April 7, 2011By Adam White Observer staff
Maintaining Williston’s identity within a shifting socioeconomic landscape was the umbrella theme as the Selectboard continued to review a draft of the 2011 comprehensive plan as its meeting on Tuesday.
Planning Director Ken Belliveau sat before the Board and summarized in detail the first four chapters of the plan, which runs 115 pages not counting maps and appendices. Planning Commission member Jake Mathon was also on hand to clarify some points within the plan.
The overall arc of the plan was best outlined in Belliveau’s discussion of Williston’s Vision for the Future in Chapter 2.
“Most of the vision is a restatement from the (2006) plan,” said Belliveau, adding that some issues were “moved up in the pecking order … (to) reflect what the real focus of the plan should be at this time.”
Chief among those issues is the concentration and limitation of high-density development to areas within the town’s designated Growth Center in and around Taft Corners, and fostering the creation of a design-conscious, mixed use, pedestrian-friendly commercial center there.
Belliveau said that one key to making retail spaces more pedestrian-friendly is to eschew parking lot frontage in favor of structured parking, so that the stores’ front doors open to sidewalks and other foot-traffic arteries. He suggested, however, that the impetus for such design choices tends to be strictly financial.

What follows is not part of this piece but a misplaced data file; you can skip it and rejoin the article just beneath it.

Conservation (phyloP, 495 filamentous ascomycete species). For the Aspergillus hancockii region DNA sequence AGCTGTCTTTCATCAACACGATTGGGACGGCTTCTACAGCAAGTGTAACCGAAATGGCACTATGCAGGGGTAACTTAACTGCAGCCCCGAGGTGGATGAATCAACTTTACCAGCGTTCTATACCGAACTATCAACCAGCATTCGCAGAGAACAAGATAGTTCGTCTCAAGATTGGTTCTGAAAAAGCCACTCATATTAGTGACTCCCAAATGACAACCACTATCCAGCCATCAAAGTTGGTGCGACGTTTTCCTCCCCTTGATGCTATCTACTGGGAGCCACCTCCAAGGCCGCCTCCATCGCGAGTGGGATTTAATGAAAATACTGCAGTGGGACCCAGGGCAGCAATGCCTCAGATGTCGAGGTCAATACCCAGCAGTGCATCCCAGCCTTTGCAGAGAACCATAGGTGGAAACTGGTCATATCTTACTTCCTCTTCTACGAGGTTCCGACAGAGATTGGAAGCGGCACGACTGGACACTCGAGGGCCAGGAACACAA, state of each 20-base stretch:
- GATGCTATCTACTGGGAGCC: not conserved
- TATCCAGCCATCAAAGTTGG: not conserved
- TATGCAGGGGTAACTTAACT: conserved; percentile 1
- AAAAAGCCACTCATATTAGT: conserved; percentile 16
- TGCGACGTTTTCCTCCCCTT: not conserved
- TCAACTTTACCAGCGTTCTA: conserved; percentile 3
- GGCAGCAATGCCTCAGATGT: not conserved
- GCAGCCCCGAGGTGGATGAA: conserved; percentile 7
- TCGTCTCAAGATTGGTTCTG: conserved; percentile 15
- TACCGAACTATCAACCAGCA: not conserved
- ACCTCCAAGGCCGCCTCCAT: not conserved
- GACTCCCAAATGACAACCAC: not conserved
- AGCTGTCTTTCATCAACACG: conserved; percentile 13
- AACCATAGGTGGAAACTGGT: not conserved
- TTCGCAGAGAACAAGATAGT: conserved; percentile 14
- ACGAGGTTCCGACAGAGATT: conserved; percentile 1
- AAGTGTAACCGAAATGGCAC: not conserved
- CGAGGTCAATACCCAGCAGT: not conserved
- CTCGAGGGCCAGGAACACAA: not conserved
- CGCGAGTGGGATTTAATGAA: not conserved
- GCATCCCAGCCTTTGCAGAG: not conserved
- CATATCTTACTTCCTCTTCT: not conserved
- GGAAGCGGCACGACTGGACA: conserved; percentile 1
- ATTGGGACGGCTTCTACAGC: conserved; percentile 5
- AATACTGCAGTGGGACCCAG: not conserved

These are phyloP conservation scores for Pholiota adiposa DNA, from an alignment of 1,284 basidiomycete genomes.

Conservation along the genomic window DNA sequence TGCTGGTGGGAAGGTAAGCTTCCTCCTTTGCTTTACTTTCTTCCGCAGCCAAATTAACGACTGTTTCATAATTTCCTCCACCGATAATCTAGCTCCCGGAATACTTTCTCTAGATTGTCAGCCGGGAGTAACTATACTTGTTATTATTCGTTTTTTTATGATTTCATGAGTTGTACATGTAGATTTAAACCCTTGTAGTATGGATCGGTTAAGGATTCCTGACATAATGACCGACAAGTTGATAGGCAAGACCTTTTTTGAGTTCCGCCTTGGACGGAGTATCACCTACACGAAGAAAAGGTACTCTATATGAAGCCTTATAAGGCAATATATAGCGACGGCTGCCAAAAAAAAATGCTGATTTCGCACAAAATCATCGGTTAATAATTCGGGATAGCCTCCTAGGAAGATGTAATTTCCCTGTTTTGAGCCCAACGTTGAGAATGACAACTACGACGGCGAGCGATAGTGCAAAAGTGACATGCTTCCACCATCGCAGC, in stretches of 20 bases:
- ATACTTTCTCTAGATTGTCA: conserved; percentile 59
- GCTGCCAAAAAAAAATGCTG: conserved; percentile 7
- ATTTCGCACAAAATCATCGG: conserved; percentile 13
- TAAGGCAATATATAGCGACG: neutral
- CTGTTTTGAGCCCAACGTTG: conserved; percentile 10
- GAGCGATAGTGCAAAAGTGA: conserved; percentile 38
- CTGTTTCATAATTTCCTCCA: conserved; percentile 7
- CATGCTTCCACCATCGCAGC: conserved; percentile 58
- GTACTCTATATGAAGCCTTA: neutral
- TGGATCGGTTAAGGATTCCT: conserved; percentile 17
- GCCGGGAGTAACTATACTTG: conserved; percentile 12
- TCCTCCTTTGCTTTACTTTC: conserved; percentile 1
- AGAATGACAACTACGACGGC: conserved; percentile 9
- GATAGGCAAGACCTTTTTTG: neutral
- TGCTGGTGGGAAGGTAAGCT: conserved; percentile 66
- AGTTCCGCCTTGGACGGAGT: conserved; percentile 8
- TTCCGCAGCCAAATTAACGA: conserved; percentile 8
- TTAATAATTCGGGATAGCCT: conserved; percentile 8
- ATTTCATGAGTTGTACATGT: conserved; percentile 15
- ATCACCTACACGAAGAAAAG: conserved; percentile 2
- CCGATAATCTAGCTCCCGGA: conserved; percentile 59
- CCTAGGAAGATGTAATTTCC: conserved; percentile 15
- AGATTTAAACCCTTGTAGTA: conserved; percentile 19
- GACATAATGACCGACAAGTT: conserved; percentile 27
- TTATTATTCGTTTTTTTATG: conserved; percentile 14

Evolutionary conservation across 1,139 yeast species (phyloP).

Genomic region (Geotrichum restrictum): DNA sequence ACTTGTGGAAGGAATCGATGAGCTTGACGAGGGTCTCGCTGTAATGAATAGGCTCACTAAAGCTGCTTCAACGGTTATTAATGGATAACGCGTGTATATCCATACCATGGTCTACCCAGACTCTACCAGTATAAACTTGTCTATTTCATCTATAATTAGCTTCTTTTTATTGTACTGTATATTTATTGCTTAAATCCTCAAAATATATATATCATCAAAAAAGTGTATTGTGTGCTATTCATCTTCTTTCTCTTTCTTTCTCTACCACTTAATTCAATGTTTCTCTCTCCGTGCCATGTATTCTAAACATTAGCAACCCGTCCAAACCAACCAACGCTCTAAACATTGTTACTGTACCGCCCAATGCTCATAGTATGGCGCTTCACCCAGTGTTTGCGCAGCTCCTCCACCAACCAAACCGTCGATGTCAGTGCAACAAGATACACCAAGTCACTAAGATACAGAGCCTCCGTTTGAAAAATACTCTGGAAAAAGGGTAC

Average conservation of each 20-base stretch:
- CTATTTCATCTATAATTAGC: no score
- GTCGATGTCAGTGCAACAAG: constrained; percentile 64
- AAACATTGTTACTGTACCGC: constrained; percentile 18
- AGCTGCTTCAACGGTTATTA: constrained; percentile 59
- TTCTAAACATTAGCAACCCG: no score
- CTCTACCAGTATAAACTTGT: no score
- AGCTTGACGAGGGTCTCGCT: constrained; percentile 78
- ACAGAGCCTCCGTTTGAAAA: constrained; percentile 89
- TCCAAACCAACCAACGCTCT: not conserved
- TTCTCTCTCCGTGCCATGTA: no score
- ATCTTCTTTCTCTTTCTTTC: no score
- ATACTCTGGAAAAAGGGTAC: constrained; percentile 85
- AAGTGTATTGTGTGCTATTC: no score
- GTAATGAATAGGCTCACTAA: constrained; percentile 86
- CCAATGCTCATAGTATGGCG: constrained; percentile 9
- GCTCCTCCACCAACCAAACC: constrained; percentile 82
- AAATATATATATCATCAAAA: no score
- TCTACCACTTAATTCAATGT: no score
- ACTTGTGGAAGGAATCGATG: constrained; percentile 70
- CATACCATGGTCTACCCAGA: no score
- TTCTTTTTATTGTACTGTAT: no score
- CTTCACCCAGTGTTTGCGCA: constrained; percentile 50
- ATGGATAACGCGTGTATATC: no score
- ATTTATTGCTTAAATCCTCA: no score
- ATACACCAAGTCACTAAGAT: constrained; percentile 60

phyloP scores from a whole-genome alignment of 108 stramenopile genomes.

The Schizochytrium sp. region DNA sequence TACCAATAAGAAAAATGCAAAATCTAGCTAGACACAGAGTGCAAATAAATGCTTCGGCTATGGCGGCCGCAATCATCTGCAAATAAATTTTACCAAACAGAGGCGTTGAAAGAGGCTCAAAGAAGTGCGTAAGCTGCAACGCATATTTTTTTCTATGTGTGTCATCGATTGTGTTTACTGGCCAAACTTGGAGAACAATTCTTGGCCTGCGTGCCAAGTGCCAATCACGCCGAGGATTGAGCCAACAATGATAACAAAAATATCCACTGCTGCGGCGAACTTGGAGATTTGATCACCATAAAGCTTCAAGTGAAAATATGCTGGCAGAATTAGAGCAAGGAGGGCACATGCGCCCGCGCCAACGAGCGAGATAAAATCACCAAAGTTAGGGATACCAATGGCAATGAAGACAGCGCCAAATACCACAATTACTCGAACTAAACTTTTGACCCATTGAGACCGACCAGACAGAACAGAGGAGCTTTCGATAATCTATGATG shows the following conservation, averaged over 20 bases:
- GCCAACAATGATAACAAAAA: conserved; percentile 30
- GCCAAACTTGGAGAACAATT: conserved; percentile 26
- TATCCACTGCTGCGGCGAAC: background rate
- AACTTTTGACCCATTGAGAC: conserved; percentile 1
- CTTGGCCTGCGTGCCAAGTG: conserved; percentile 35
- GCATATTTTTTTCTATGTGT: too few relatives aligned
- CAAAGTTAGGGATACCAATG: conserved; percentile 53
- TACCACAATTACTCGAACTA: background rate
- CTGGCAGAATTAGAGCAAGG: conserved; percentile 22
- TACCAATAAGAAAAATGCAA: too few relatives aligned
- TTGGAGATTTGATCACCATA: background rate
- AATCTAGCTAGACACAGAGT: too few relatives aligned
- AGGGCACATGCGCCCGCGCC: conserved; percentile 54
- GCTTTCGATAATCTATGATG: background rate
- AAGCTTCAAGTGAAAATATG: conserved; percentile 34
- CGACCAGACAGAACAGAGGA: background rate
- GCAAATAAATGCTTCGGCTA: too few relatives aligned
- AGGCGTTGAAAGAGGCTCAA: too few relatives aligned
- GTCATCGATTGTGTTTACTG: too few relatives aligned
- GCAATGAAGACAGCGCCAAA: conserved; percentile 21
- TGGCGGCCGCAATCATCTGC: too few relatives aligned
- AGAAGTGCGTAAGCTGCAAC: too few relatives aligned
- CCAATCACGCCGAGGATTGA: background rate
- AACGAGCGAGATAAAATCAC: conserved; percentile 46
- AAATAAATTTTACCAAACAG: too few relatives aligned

“As a general rule, developers won’t build structured parking until land costs exceed the price of the structure,” Belliveau said.
Pedestrians were also a consideration during the discussion about encouraging and supporting the use of mass transit and non-motorized modes of transportation, particularly in what the plan defines as the town’s “Industrial Lands.” Belliveau used the example of people who work in the Industrial Avenue area taking buses to work, and one obstacle in that scenario.
“Every transit rider becomes a pedestrian on one or more ends of their journey,” Belliveau said. “Industrial Avenue has no sidewalks on it.”
The preservation of Williston’s Village’s “historic character” was another hot-button topic.
“The Village is a thing that a lot of people think is important to the town’s identity,” Belliveau said. “But once you go beyond those statements, I don’t think there is a lot of clarity (about) how to realize that in detail.”
While Tuesday’s meeting saw the Selectboard mostly listening to Belliveau explain highlights of the plan, one issue near the conclusion of the discussion provoked responses from several members. Fehr questioned the specificity of language used in the “Town Role in Neighborhood Parks” section, which stated that “the Selectboard should establish a policy defining what contribution, if any, the town will make to neighborhood park maintenance.” Belliveau said such responsibility stems from it being “a budgetary matter.”
“Has there been some outcry for the Selectboard to start doing this sort of thing?” Board member Chris Roy asked. “I can imagine people who don’t live in subdivisions not wanting to kick in money to maintain someone else’s park.”
Roy later made a motion to establish the first of two public meetings for the purpose of discussing the proposed draft of the 2011 comprehensive plan. The first hearing is scheduled to take place at Town Hall on May 2 at 8 p.m. The Selectboard is expected to continue reviewing the plan at its next regular meeting on April 18.